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Five Common Wire-Bond Failure Modes- What You Need to Know About Wire-Bonding Small MESA Chips

Posted on Wednesday, April 18, 2018

Five Common Wire-Bond Failure Modes

1. Cratering and Peeling

Due to the high pressures and heat involved with thermocompression, which also impacts thermosonic wire bonding to some degree, cratering and peeling of the wire bond pad is possible. This failure mode may lead to increased resistance from the die to the package, and lead to heat stress and performance issues with high-speed signals. Cratering and wire-bond peeling can also result in complete disconnection over time and stress.

2. Over-stretching and Over-twisting

A bond wire that is stretched too far and experiences too much pressure at a connection point may break at the connection point or along the wire length. Moreover, if a bond wire is bent too tightly or twisted beyond specification, breakage can also occur. As bond wires are very fine and hardened to improve consistency, they are also brittle and any significant force may lead to a fractured or broken wire bond. Fractures can increase resistance and lead to failure due to further damage from localized heating.

3. Untamed Tails

If a wire bond is not cleanly cut on each end, the wire-bond tail may extend to another bond pad, bond wire, or trace on the die itself. Beyond increasing the parasitic inductance and capacitance of the wire bond, inconsistent bond tails can cause electrical shorting and increased crossover/coupling effects in high-speed or high-power circuitry. Shorting, arcing, and cross coupling can reduce performance and damage, or even destroy, a die.

4. Poor Adhesion

If the wire-bond and bond-pad weld do not cause adequate mechanical adhesion and electrical connection, a weak bond can ensue. A weak bond may have greater parasitic inductances, capacitances, and resistance than is specified by the packaging process. Also, localized heating from increased resistance can further weaken the bond and eventually lead to complete failure.

5. Missed Targets

Alternately, a wire bond may land partially on a bond pad, between bond pads, or even bridge bond pads. Any of these occurrences can lead to shorts, weak bonds, poor welds, and a wire-bond disconnection. Essentially, a wire-bond process must account for these failure modes and more, among the numerous wire-bond process variables. There are several methods of evaluating and testing wire bonds and wire-bond processes, especially for military, aerospace, and satellite applications, where standards can be extremely rigorous.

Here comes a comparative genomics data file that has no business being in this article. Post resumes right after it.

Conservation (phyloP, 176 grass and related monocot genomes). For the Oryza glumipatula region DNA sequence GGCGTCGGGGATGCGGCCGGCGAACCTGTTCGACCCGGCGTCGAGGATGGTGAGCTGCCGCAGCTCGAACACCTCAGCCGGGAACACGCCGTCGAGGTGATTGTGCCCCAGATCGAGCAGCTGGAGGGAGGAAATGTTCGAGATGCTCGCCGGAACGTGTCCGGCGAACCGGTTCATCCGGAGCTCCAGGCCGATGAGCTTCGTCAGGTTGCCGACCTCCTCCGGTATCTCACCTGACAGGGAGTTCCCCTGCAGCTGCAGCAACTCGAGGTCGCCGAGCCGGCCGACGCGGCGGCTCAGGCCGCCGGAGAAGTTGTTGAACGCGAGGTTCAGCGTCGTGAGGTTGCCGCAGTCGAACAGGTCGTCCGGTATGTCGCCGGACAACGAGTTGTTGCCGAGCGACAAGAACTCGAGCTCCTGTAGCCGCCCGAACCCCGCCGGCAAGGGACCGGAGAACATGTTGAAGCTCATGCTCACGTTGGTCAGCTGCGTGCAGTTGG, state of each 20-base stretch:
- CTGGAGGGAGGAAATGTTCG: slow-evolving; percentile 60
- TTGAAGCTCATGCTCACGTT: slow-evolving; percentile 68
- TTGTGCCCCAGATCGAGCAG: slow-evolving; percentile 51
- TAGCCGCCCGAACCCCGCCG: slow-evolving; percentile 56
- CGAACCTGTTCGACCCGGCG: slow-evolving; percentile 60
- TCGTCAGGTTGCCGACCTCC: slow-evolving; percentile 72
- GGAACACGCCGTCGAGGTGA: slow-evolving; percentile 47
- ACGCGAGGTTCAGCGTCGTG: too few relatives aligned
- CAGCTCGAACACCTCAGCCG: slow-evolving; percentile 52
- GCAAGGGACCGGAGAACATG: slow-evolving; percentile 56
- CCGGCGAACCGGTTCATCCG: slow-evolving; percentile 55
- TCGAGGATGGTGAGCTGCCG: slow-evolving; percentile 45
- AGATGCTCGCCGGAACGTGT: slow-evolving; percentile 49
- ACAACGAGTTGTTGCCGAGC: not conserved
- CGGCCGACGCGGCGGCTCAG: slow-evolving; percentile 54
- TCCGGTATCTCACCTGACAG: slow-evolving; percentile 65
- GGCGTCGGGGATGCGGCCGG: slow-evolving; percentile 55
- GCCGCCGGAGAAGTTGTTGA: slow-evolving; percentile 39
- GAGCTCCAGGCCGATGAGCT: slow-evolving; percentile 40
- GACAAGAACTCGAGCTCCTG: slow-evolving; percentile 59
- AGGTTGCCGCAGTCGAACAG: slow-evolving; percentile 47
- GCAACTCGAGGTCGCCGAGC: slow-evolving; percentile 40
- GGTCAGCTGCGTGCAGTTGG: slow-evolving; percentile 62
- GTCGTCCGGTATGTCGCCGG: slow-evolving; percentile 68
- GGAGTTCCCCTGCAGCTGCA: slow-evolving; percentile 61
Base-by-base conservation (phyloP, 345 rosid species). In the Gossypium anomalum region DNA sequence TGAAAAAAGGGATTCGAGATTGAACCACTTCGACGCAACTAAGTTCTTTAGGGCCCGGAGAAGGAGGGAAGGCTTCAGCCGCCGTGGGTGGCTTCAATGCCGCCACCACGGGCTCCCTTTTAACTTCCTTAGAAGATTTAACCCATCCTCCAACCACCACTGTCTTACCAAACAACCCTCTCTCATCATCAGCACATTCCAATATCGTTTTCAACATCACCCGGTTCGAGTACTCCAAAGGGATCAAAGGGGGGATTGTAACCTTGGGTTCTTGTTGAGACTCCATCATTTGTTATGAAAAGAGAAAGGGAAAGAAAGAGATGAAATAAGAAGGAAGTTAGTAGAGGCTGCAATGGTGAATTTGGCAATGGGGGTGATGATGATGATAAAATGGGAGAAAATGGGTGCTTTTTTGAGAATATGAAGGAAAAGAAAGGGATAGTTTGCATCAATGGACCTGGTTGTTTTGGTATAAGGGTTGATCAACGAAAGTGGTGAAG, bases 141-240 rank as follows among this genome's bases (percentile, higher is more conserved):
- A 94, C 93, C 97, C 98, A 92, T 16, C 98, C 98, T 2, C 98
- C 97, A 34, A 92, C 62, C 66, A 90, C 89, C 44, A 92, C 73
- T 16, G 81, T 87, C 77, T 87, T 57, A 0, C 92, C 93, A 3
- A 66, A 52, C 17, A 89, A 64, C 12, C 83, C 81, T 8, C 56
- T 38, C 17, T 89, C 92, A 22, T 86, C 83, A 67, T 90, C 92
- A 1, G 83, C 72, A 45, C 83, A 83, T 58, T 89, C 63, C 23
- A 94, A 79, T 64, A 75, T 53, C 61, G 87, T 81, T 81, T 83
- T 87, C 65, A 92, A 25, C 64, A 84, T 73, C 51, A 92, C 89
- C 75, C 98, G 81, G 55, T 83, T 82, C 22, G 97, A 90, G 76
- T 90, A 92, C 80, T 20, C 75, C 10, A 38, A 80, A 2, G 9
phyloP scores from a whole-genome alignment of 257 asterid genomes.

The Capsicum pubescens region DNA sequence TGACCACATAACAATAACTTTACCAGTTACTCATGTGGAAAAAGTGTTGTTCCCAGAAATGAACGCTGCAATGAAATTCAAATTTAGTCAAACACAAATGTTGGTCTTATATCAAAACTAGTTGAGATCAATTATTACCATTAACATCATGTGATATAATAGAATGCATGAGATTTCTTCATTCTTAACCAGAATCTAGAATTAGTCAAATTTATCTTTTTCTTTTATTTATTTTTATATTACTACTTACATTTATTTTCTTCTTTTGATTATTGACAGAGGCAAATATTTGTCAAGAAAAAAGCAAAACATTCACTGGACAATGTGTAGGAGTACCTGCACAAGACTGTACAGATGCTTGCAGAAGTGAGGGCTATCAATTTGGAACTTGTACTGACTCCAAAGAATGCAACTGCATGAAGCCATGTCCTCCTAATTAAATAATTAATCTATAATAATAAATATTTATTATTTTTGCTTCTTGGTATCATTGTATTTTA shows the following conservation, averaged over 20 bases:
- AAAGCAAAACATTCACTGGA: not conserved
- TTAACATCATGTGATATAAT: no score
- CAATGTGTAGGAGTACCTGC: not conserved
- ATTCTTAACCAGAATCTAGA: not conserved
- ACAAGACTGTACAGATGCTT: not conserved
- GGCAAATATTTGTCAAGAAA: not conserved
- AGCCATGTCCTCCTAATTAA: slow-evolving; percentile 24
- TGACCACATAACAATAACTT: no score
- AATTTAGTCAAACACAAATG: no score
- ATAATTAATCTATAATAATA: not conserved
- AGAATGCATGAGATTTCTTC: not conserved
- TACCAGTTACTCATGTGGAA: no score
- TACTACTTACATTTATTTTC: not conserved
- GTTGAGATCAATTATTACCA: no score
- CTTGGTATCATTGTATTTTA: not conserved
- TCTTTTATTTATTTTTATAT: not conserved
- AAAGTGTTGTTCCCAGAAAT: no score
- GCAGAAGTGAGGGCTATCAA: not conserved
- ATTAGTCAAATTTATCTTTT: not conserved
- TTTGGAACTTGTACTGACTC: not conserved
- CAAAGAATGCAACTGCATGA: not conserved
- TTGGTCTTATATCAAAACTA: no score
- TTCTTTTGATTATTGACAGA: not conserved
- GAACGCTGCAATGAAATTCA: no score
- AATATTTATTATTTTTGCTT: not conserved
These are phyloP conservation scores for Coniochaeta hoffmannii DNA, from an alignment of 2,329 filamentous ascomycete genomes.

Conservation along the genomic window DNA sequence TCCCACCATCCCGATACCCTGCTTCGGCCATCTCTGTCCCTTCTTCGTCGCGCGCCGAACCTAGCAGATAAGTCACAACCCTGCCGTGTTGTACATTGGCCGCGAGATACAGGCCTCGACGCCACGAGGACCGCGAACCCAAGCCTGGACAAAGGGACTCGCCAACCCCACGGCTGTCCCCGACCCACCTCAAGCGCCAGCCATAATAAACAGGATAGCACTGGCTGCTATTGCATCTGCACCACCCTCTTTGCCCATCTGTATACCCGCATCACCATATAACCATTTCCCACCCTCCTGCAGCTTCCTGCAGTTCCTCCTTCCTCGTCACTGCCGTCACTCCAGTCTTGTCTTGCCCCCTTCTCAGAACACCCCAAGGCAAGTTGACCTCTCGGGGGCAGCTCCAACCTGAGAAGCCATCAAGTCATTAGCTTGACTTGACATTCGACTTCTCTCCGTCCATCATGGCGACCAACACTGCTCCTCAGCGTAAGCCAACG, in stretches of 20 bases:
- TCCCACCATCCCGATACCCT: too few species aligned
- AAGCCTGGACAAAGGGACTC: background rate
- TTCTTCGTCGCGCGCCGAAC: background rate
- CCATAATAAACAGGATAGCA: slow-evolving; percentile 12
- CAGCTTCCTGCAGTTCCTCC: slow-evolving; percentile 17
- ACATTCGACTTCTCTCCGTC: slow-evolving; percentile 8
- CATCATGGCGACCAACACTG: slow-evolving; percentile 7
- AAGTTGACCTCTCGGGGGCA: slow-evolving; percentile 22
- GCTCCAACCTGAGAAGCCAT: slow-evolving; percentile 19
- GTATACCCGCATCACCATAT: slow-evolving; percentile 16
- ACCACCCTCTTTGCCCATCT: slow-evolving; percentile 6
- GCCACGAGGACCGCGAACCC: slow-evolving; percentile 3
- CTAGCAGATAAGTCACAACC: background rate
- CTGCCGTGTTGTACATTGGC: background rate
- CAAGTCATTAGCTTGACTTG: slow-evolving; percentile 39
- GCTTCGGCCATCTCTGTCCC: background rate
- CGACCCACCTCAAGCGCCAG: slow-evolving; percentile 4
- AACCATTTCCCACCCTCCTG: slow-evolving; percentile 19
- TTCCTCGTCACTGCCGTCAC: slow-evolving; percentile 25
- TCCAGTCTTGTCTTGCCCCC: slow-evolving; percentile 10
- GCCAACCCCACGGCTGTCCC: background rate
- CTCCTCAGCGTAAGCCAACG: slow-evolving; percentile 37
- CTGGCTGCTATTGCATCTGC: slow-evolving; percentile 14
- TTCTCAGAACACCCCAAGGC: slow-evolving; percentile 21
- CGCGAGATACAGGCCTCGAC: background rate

Best Practices for Wire Bond Evaluation and Testing

Each application and die may have its own set of parameters and evaluation criteria. If the die is designed for use in military, government, aerospace, satellite, automotive, or other standardized applications, there may be a body of national or international standards to which the wire-bonding process must adhere. These requirements often come with specific evaluation methods and testing procedures.

Typically, these tests may involve internal visual testing, ball-bond shear tests, constant acceleration tests, random vibration, mechanical shock tests, and stabilization bake. Additionally, environmental tests for moisture resistance and temperature cycling may be used. Military standards, specifically MIL-STD-883, detail a wide array of tests and evaluations for U.S. military wire bonds. These include a test for bond strength, the destructive bond-pull test, method 2011.7, and a nondestructive bond-pull test, method 2023.5. 

Selecting the Right Wire Bond Tool To Overcome Challenges with Small MESA Chips

Part of the challenge for small MESA chip wire bonding, is that every MESA chip may have significantly different requirements for the optimum wire bond. Balancing cost, performance, time, yield, and process development is becoming overwhelming for many manufacturers. To deliver the best quality bonds that meet stringent application-specific evaluation parameters and standards, the customization of wire-bond tools is often necessary.

A key to wire bonding success is the original manufacturer, age, and condition of a wire-bonding tool. There are many features available with the latest semi-automatic and automatic wire-bonding machines that can dramatically increase yields, speed, and accuracy. For instance, only a few of the best wire-bonding machines enable ultra-precise dialing of the ultrasonic force, which is critical in ensuring a high-quality rapid bond.

Many wire bonding experts rely on the latest Westbond wire-bonding machines to maintain cutting-edge, wire-bond capability. The precision and accuracy of these machines allow technicians to provide performance-driven wire bonds efficiently.

 

To learn more tips for increasing yields when wire bonding small MESA chips, please download our informative tech brief.

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